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What Is A Fitness Hangover & How Can You Prevent It?

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What Is A Fitness Hangover & How Can You Prevent It?
Fitness Hangover

Have your muscles ever been so sore after a workout you’ve struggled to pull up your jeans or walk up the stairs? You might have been experiencing a fitness hangover.

When you train hard or start to move again after time off from exercise, it’s common to encounter delayed-onset muscle soreness, or DOMS, in the days after your workout. While this is completely normal and often subsides after a few days, a fitness hangover can hang around for much longer — and can even impact your health and day-to-day life.

So what exactly is a fitness hangover and how can you prevent it? Here’s everything you need to know.

What is a fitness hangover? 

A fitness hangover is a result of overtraining or essentially pushing yourself too hard. It can leave you feeling fatigued,  your muscles sore and your body aching — and that’s just the beginning.

Symptoms of fitness hangover

Here are some of the symptoms of a fitness hangover — that go beyond the effects on just your physical health.

Poor sleep

Overtraining can result in a nervous system or hormonal system overload and in turn, can impact your sleep

When you’re asleep, your body produces hormones that facilitate muscle recovery. If your sleep quality is poor, your body will produce fewer recovery hormones and instead produce stress hormones like cortisol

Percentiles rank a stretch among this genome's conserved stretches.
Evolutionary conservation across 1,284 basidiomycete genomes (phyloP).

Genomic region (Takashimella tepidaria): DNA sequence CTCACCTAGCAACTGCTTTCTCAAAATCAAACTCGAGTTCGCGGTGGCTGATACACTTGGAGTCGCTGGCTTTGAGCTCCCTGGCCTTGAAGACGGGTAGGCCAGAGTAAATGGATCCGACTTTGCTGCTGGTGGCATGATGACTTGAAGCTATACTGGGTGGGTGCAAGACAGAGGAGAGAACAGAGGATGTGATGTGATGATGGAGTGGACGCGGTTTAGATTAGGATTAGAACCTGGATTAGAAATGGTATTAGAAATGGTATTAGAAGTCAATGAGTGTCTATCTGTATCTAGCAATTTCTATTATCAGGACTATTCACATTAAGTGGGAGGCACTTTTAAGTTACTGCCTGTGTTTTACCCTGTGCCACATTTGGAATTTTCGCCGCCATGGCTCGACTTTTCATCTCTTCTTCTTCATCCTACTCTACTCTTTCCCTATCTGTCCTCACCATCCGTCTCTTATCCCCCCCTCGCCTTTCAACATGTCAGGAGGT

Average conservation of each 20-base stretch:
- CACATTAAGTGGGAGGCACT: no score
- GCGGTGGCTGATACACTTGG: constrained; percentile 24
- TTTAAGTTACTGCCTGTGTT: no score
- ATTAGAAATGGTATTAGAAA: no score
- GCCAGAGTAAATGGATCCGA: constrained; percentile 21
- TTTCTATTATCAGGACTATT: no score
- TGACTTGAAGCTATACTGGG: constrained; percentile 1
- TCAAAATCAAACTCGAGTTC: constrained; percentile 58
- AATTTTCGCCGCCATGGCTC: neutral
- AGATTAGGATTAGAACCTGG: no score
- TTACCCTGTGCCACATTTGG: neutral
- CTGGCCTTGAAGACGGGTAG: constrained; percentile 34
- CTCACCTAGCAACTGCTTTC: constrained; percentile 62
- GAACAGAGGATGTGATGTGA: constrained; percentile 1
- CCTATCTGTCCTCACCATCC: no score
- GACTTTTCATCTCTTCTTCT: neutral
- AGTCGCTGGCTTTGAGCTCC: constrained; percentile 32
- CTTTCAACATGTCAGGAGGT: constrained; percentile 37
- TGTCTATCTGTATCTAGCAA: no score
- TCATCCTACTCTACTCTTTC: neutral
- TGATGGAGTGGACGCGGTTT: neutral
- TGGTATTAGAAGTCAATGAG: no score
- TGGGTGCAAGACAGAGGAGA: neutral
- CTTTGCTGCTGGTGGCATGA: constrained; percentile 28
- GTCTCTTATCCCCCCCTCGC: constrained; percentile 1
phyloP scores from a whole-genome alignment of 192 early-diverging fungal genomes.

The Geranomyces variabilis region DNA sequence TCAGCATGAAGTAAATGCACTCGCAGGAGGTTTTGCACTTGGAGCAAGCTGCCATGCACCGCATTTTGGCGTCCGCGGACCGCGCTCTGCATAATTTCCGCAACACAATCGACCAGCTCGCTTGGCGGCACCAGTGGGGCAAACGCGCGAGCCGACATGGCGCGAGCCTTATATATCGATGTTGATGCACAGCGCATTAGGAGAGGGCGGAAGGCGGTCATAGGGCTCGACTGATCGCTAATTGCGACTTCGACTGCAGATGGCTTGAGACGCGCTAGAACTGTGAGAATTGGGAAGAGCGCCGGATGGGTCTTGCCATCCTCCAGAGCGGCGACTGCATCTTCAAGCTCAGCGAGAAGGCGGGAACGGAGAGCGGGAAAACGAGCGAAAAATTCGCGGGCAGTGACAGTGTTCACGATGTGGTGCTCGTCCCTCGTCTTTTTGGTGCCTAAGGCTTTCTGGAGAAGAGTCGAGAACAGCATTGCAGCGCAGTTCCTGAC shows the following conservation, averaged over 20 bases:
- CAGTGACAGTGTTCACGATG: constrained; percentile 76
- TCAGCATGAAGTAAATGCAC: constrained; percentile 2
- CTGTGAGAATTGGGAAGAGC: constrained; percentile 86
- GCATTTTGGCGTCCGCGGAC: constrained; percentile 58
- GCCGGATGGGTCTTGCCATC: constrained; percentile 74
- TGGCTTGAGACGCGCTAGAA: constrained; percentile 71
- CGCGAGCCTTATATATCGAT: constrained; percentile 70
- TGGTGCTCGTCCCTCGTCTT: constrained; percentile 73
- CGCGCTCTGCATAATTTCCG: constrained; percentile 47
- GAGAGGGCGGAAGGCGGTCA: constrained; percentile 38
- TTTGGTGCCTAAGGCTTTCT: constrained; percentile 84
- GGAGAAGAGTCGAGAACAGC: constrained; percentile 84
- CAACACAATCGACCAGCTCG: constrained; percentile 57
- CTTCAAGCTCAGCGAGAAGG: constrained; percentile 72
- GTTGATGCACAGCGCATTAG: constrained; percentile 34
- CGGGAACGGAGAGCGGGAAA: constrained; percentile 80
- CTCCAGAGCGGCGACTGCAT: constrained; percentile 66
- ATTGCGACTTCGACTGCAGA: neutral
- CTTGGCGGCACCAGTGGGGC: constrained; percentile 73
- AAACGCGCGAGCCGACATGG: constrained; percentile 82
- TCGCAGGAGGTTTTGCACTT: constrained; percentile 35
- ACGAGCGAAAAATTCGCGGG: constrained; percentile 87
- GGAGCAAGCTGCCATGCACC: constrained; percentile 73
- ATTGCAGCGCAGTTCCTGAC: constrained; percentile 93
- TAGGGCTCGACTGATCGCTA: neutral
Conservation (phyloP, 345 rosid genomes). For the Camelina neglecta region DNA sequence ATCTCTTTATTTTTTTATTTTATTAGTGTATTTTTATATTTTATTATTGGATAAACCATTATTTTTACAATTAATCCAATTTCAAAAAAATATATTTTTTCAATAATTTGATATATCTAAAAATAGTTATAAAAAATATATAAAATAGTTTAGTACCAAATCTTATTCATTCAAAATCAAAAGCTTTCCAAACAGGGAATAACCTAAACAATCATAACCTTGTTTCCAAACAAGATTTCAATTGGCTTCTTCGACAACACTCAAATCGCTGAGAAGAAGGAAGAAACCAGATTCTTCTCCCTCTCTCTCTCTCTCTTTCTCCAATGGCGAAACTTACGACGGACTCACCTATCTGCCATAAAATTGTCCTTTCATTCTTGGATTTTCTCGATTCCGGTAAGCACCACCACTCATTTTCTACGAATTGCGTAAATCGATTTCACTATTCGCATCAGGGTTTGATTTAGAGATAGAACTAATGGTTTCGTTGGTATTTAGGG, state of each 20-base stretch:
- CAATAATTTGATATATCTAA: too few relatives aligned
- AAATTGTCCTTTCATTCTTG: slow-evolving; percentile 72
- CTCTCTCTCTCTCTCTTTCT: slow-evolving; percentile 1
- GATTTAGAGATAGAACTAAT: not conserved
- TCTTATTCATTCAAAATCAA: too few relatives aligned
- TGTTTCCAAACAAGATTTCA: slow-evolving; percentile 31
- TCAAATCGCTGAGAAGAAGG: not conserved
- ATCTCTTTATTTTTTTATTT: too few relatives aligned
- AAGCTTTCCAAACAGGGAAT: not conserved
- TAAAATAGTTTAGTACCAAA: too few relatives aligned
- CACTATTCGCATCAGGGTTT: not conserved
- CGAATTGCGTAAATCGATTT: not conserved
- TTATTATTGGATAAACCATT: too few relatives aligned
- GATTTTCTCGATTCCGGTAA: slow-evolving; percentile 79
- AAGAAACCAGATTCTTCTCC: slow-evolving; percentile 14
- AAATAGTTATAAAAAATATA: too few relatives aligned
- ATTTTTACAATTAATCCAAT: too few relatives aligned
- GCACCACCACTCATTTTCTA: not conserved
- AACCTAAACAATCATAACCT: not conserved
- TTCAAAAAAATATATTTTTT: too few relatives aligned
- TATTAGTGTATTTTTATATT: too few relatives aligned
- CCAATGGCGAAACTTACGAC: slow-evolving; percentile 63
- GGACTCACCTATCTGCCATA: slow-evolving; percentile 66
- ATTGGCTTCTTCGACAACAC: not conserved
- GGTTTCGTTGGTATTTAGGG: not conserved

A 2017 review of literature on the PubMed database that discussed the consequences of disrupted sleep, concluded that  “short-term consequences include a heightened stress response; pain; depression; anxiety; and cognition, memory, and performance deficits.”

As a result, poor quality sleep can also compromise your problem solving and decision-making capabilities. 

Lowered immune system 

When you overtrain, your body is in a catabolic state, where your body breaks down both fat and muscle.

During this state, your body isn’t able to repair damaged muscle tissue and therefore cannot fully recover, which is when your immune system can become compromised.

In a 2019 review “The compelling link between physical activity and the body’s defense system” published in the Journal of Sport and Health Science, the research found that “illness risk may be increased when an athlete competes, goes through repeated cycles of unusually heavy exertion, and experiences other stressors to the immune system.” 

Prone to injuries 

Consistently overtraining can potentially make your body more prone to long-term injuries. 

The American Council on Exercise states that “overused muscles and joints can cause constant aches or joint pain. Pain that does not subside in two weeks (or so) should be considered a notable injury.”

Exercise Hangover

How to prevent a fitness hangover

Prevention is the best cure — here are some of the best ways you can avoid a fitness hangover.

Don’t skip your warm-up or cool down

According to Mayo Clinic in the US, “...a warmup and cool-down may add a few minutes to your exercise routine, but they might also reduce stress on your heart and other muscles.”

Warming up your body to increase blood flow to the muscle groups you are about to train is an important part of any workout. Did you know by activating your muscles prior to working out you can prevent overstretching of the tissue during the workout itself? Mayo Clinic also states that “warming up may [...] help reduce muscle soreness and lessen your risk of injury.”